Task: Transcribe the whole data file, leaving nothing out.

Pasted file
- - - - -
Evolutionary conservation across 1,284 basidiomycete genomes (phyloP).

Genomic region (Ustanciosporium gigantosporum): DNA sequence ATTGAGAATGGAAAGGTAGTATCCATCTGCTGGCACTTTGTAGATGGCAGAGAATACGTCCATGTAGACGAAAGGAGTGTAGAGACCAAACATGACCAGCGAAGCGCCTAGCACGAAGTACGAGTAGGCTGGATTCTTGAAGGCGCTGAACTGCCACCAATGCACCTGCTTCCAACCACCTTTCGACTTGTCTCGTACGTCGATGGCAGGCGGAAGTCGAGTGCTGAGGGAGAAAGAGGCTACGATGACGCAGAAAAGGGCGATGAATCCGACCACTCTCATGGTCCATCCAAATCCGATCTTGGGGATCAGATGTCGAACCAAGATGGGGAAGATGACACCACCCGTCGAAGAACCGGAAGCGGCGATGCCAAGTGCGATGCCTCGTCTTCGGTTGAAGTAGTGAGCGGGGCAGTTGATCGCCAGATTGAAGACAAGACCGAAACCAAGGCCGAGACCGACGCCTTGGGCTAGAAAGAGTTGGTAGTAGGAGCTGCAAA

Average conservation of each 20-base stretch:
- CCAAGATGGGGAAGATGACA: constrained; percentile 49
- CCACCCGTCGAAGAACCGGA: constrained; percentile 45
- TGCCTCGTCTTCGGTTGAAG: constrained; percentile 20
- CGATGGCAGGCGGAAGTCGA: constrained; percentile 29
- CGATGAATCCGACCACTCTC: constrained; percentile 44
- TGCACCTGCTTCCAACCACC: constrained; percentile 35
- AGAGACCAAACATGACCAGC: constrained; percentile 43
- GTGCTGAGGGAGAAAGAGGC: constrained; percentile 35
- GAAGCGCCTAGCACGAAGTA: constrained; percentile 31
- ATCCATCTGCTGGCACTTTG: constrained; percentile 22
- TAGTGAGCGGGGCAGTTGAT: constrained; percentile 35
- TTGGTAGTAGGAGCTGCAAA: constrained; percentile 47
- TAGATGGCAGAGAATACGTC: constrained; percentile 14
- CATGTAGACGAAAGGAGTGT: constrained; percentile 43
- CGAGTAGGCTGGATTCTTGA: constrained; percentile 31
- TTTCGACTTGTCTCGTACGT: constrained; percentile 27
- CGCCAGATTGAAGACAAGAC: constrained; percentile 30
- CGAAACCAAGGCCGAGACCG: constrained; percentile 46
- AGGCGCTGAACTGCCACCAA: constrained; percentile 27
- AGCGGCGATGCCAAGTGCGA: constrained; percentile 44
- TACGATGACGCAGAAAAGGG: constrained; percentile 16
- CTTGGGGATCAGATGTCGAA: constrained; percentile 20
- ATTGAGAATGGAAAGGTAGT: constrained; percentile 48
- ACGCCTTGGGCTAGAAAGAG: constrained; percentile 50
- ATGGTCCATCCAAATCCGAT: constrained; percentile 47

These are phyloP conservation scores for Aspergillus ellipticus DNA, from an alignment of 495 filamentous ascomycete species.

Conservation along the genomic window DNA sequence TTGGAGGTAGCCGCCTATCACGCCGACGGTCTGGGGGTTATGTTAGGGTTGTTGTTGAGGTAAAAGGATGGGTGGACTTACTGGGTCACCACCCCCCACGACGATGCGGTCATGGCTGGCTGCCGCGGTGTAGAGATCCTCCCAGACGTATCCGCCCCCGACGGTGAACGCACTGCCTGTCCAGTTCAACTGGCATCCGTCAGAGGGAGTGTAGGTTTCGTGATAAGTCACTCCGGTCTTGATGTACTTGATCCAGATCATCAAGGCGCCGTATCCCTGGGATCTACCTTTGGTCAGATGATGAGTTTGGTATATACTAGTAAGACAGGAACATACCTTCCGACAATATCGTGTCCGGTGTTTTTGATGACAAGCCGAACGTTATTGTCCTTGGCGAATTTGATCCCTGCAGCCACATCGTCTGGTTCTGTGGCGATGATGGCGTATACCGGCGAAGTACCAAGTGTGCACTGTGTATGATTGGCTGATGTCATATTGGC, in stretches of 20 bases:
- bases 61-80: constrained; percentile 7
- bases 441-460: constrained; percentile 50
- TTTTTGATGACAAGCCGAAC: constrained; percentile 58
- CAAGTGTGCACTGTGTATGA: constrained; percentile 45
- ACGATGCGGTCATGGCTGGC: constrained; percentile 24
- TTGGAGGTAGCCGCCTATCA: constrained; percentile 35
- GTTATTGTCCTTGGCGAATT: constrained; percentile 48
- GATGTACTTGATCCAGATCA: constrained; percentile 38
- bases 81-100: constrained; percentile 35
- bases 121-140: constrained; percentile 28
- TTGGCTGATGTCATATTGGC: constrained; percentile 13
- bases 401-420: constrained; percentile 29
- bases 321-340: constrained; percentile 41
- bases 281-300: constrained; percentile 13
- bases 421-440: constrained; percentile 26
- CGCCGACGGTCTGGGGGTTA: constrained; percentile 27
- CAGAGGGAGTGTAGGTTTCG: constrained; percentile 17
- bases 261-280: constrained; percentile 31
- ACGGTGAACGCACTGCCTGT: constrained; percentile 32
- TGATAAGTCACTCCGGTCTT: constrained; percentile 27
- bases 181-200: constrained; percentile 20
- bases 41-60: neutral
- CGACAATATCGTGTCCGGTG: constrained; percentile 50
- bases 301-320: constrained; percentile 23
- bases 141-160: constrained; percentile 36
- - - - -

Evolutionary conservation across 1,284 basidiomycete genomes (phyloP).

Genomic region (Ustanciosporium gigantosporum): DNA sequence ATTGAGAATGGAAAGGTAGTATCCATCTGCTGGCACTTTGTAGATGGCAGAGAATACGTCCATGTAGACGAAAGGAGTGTAGAGACCAAACATGACCAGCGAAGCGCCTAGCACGAAGTACGAGTAGGCTGGATTCTTGAAGGCGCTGAACTGCCACCAATGCACCTGCTTCCAACCACCTTTCGACTTGTCTCGTACGTCGATGGCAGGCGGAAGTCGAGTGCTGAGGGAGAAAGAGGCTACGATGACGCAGAAAAGGGCGATGAATCCGACCACTCTCATGGTCCATCCAAATCCGATCTTGGGGATCAGATGTCGAACCAAGATGGGGAAGATGACACCACCCGTCGAAGAACCGGAAGCGGCGATGCCAAGTGCGATGCCTCGTCTTCGGTTGAAGTAGTGAGCGGGGCAGTTGATCGCCAGATTGAAGACAAGACCGAAACCAAGGCCGAGACCGACGCCTTGGGCTAGAAAGAGTTGGTAGTAGGAGCTGCAAA

Average conservation of each 20-base stretch:
- CCAAGATGGGGAAGATGACA: constrained; percentile 49
- CCACCCGTCGAAGAACCGGA: constrained; percentile 45
- TGCCTCGTCTTCGGTTGAAG: constrained; percentile 20
- CGATGGCAGGCGGAAGTCGA: constrained; percentile 29
- CGATGAATCCGACCACTCTC: constrained; percentile 44
- TGCACCTGCTTCCAACCACC: constrained; percentile 35
- AGAGACCAAACATGACCAGC: constrained; percentile 43
- GTGCTGAGGGAGAAAGAGGC: constrained; percentile 35
- GAAGCGCCTAGCACGAAGTA: constrained; percentile 31
- ATCCATCTGCTGGCACTTTG: constrained; percentile 22
- TAGTGAGCGGGGCAGTTGAT: constrained; percentile 35
- TTGGTAGTAGGAGCTGCAAA: constrained; percentile 47
- TAGATGGCAGAGAATACGTC: constrained; percentile 14
- CATGTAGACGAAAGGAGTGT: constrained; percentile 43
- CGAGTAGGCTGGATTCTTGA: constrained; percentile 31
- TTTCGACTTGTCTCGTACGT: constrained; percentile 27
- CGCCAGATTGAAGACAAGAC: constrained; percentile 30
- CGAAACCAAGGCCGAGACCG: constrained; percentile 46
- AGGCGCTGAACTGCCACCAA: constrained; percentile 27
- AGCGGCGATGCCAAGTGCGA: constrained; percentile 44
- TACGATGACGCAGAAAAGGG: constrained; percentile 16
- CTTGGGGATCAGATGTCGAA: constrained; percentile 20
- ATTGAGAATGGAAAGGTAGT: constrained; percentile 48
- ACGCCTTGGGCTAGAAAGAG: constrained; percentile 50
- ATGGTCCATCCAAATCCGAT: constrained; percentile 47

These are phyloP conservation scores for Aspergillus ellipticus DNA, from an alignment of 495 filamentous ascomycete species.

Conservation along the genomic window DNA sequence TTGGAGGTAGCCGCCTATCACGCCGACGGTCTGGGGGTTATGTTAGGGTTGTTGTTGAGGTAAAAGGATGGGTGGACTTACTGGGTCACCACCCCCCACGACGATGCGGTCATGGCTGGCTGCCGCGGTGTAGAGATCCTCCCAGACGTATCCGCCCCCGACGGTGAACGCACTGCCTGTCCAGTTCAACTGGCATCCGTCAGAGGGAGTGTAGGTTTCGTGATAAGTCACTCCGGTCTTGATGTACTTGATCCAGATCATCAAGGCGCCGTATCCCTGGGATCTACCTTTGGTCAGATGATGAGTTTGGTATATACTAGTAAGACAGGAACATACCTTCCGACAATATCGTGTCCGGTGTTTTTGATGACAAGCCGAACGTTATTGTCCTTGGCGAATTTGATCCCTGCAGCCACATCGTCTGGTTCTGTGGCGATGATGGCGTATACCGGCGAAGTACCAAGTGTGCACTGTGTATGATTGGCTGATGTCATATTGGC, in stretches of 20 bases:
- bases 61-80: constrained; percentile 7
- bases 441-460: constrained; percentile 50
- TTTTTGATGACAAGCCGAAC: constrained; percentile 58
- CAAGTGTGCACTGTGTATGA: constrained; percentile 45
- ACGATGCGGTCATGGCTGGC: constrained; percentile 24
- TTGGAGGTAGCCGCCTATCA: constrained; percentile 35
- GTTATTGTCCTTGGCGAATT: constrained; percentile 48
- GATGTACTTGATCCAGATCA: constrained; percentile 38
- bases 81-100: constrained; percentile 35
- bases 121-140: constrained; percentile 28
- TTGGCTGATGTCATATTGGC: constrained; percentile 13
- bases 401-420: constrained; percentile 29
- bases 321-340: constrained; percentile 41
- bases 281-300: constrained; percentile 13
- bases 421-440: constrained; percentile 26
- CGCCGACGGTCTGGGGGTTA: constrained; percentile 27
- CAGAGGGAGTGTAGGTTTCG: constrained; percentile 17
- bases 261-280: constrained; percentile 31
- ACGGTGAACGCACTGCCTGT: constrained; percentile 32
- TGATAAGTCACTCCGGTCTT: constrained; percentile 27
- bases 181-200: constrained; percentile 20
- bases 41-60: neutral
- CGACAATATCGTGTCCGGTG: constrained; percentile 50
- bases 301-320: constrained; percentile 23
- bases 141-160: constrained; percentile 36